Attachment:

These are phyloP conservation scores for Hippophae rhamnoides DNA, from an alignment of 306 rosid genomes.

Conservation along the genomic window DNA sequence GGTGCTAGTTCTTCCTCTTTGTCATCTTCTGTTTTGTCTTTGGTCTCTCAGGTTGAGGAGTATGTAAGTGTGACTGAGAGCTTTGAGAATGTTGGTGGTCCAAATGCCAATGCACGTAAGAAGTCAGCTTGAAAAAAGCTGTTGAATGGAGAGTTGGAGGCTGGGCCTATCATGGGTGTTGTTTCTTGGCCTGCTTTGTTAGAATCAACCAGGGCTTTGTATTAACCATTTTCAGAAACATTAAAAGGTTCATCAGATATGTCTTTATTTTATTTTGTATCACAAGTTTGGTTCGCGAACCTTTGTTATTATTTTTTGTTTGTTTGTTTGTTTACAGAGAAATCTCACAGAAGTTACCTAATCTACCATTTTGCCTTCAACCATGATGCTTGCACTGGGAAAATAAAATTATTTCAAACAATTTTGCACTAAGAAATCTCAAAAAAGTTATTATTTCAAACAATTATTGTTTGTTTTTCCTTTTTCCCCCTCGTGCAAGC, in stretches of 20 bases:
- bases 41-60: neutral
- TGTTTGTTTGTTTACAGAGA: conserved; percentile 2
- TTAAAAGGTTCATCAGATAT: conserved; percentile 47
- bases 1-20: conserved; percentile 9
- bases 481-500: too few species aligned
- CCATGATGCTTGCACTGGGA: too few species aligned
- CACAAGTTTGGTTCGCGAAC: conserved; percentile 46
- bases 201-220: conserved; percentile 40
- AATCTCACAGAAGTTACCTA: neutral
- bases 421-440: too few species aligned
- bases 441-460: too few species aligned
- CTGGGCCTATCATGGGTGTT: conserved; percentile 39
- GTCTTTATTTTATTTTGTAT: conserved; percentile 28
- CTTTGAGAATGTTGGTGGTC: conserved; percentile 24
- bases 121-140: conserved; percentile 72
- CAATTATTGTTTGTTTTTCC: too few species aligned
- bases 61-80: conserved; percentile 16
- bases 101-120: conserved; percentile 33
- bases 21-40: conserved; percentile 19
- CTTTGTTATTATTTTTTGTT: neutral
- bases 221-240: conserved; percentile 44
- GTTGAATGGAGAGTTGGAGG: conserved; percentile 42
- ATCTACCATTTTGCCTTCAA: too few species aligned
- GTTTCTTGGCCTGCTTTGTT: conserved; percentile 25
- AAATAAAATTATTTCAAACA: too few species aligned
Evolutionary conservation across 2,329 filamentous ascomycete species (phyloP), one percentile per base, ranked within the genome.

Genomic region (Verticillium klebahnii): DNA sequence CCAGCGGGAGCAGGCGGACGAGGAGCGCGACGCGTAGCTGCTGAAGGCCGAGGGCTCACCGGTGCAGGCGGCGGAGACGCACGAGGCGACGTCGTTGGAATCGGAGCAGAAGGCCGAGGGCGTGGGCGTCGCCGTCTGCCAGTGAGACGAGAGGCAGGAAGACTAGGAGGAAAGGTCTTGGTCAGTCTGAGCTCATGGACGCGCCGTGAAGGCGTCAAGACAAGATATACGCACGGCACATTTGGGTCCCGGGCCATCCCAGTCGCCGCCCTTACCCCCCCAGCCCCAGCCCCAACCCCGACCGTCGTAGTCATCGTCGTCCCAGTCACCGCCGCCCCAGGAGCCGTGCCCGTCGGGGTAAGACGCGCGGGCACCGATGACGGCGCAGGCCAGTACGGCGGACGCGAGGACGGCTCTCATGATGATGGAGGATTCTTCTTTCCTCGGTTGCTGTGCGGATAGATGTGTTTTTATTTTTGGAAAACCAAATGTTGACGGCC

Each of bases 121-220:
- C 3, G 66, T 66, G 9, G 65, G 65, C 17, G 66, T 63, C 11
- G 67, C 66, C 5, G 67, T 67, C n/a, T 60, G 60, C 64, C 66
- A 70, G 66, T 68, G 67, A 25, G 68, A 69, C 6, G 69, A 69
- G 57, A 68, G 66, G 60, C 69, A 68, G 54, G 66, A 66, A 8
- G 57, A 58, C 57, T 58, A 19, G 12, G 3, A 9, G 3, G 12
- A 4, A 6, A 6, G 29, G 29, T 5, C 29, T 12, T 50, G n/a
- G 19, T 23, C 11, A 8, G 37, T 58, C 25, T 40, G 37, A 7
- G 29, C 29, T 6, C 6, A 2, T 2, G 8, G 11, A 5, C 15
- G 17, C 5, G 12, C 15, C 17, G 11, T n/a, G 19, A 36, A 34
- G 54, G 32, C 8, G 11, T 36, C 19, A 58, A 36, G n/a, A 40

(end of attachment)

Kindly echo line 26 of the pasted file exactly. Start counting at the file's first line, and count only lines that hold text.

- GTTTCTTGGCCTGCTTTGTT: conserved; percentile 25